Tag Archives: Richard Florida

Have We Yet Gained the Brains?

20 Jan

Richard Florida, observer of cities, has a new piece in The Atlantic noting the changing migration patterns of the young and educated. For those not familiar with his work, Florida is a business professor and institute director at the University of Toronto, a former Buffalonian, and promoter of various Creative Class theories which, in short, state that if your city can attract enough educated, diverse, talented, gay and young people, you’re going to turn out okay. Florida lists wooing the Creative Class as the number one job of cities, and so tracks what works and what doesn’t.

The latest info (from a Brookings Institution report) says Buffalo, and the rest of the Rust Belt, is doing a lot better than it has in the recent past. Buffalo has cut its young/educated loss rate in the last four years from 0.85% to 0.45%. That’s better than Cleveland and New York, and roughly equal to Los Angeles and Chicago. And several Rust Belt cities – Pittsburgh, Columbus, Baltimore –  have even seen their losses turn into gains. What accounts for this change?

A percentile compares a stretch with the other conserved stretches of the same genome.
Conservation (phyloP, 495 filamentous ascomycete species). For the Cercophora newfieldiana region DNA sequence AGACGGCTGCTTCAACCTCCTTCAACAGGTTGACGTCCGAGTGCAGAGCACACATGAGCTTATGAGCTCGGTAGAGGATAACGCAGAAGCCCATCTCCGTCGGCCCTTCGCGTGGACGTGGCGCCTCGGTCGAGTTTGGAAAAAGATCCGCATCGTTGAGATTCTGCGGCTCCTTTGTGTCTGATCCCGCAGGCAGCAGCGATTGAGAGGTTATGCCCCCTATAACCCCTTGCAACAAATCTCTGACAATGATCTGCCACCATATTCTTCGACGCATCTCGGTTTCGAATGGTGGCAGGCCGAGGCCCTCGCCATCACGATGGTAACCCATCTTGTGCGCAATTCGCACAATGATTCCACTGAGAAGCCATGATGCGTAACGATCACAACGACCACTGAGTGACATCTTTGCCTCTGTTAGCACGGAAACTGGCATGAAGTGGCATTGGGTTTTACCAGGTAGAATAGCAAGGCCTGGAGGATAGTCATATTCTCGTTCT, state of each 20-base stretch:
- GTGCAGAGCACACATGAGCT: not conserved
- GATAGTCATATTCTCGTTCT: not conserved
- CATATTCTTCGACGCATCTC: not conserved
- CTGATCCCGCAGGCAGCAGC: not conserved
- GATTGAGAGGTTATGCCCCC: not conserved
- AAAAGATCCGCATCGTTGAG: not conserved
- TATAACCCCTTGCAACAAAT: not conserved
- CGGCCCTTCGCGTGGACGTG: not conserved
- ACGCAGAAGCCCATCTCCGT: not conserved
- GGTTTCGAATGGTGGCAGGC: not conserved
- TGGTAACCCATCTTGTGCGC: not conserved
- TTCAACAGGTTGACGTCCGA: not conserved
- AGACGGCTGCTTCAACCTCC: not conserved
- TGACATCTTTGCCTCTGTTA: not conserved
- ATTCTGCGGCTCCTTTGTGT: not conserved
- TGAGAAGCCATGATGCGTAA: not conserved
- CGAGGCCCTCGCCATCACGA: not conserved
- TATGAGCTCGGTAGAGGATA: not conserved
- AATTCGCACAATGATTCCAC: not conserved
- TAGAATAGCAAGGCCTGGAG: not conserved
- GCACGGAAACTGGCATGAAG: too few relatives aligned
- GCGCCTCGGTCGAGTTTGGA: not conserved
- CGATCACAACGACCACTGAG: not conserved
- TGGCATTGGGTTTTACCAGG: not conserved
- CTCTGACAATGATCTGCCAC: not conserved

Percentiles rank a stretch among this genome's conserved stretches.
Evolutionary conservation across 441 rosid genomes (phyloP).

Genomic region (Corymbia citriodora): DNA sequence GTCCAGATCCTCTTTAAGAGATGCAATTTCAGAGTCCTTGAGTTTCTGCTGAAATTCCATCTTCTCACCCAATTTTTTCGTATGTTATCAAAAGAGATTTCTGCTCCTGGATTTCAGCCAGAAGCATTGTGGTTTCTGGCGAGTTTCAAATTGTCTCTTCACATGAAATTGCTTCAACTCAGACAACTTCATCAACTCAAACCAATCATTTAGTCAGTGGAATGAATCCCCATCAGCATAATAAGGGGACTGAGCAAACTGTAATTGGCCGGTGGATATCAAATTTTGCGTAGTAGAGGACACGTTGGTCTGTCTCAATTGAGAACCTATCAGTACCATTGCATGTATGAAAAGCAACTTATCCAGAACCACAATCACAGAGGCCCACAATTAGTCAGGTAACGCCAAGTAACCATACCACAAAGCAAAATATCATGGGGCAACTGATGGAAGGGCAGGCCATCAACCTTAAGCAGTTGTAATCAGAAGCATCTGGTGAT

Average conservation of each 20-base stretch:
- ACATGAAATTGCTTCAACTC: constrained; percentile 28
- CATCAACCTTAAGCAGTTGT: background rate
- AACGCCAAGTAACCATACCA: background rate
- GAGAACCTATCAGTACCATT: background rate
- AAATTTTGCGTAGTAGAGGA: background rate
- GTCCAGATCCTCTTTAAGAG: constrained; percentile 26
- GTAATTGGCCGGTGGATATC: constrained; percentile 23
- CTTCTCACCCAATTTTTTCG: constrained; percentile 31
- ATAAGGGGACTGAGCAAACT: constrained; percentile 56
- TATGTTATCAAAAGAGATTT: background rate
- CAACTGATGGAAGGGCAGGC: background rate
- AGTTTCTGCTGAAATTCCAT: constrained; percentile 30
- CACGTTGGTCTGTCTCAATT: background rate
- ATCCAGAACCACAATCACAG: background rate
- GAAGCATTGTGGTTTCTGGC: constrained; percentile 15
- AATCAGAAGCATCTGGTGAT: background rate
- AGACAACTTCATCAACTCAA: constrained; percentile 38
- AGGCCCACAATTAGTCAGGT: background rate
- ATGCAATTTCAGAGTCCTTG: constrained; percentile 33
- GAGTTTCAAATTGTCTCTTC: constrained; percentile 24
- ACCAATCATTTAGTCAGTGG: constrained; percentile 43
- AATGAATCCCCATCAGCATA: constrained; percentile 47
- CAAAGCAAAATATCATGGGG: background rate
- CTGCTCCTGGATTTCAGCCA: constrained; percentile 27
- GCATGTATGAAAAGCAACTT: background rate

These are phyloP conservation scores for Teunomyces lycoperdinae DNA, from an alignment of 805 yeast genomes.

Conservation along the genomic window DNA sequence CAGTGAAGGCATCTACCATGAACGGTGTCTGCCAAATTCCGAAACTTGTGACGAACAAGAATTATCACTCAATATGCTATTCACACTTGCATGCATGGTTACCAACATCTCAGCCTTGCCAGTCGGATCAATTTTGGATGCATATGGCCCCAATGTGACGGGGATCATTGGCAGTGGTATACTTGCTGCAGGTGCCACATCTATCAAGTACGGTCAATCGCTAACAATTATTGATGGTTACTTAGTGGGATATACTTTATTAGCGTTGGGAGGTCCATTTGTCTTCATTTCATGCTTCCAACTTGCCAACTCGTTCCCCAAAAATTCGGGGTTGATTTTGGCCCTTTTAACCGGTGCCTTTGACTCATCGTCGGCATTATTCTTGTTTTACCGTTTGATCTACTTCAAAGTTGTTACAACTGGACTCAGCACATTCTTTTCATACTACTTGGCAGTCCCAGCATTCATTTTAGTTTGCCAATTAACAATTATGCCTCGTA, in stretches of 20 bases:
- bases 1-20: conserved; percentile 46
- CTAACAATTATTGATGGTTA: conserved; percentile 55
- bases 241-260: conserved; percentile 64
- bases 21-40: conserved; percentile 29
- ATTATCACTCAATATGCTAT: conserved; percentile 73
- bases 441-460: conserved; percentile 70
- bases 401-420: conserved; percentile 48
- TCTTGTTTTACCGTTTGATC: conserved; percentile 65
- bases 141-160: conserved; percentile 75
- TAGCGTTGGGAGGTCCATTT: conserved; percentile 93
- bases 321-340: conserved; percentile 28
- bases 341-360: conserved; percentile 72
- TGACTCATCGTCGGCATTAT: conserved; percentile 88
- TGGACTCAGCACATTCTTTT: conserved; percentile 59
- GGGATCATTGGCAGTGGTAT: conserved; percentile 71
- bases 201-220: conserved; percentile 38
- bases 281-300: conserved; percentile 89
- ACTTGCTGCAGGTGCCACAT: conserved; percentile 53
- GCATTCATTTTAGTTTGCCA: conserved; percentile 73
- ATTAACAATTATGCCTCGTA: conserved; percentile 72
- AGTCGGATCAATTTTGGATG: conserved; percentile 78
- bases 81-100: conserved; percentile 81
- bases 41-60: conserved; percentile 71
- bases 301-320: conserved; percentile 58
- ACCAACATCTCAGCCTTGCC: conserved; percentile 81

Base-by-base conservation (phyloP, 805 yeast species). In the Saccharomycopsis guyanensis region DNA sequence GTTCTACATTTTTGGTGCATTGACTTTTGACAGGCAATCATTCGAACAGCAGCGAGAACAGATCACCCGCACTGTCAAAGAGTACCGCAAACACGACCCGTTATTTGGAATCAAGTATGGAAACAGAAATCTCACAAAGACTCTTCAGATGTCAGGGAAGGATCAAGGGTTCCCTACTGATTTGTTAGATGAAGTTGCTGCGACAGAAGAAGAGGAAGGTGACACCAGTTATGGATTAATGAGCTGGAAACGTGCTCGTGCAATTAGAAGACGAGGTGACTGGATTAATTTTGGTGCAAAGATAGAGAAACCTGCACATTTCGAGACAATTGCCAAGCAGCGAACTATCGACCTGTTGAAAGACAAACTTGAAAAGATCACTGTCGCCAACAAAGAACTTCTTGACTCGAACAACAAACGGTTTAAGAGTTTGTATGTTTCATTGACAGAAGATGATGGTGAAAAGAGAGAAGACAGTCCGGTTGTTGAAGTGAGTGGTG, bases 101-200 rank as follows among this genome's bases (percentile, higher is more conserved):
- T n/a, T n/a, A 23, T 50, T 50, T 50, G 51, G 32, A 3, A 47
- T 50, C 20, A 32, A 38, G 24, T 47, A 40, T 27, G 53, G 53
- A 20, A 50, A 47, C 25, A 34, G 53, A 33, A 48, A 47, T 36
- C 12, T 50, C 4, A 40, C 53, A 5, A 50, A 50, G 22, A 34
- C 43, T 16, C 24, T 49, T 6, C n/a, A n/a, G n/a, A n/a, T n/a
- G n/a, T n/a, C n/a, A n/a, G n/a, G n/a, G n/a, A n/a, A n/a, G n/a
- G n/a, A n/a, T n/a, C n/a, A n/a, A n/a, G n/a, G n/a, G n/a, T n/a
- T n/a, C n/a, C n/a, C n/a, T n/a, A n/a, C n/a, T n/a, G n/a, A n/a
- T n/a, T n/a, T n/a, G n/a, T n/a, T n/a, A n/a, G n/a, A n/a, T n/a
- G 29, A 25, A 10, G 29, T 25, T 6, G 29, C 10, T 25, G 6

Florida attributes it to lower migration overall (due to the Great Recession), a transformation in Rust Belt cities of manufacturing economies to knowledge based economies, and efforts of cities generally to be more inviting to young people. But does this theory hold water for Buffalo?

Chris Smith regularly reports on Buffalo’s positive economic data, and how our metro has faired well in the Great Recession. Most Buffalonians also know the great statistics about relative cost of living and low commute times. Buffalo Rising readers may also note the influx of converted loft-residences downtown as signs that the city is not just attractive to young people, but successfully courting them. I remain suspicious.

The Federal Reserve’s Buffalo office report on the matter says we do not suffer from an overly large brain drain, but an insufficient brain gain. In every metro, even booming places like Austin and (until recently) Charlotte, some young people leave. In this regard, Buffalo is like everywhere else – it sends its young off to seek greener pastures. But unlike other cities, we don’t do well attracting the nation’s youth, and experience a minimal brain gain. Unfortunately, this report contains no data to show otherwise. To cut our loss rate in half, we could simply have lost fewer brains, and gained no more.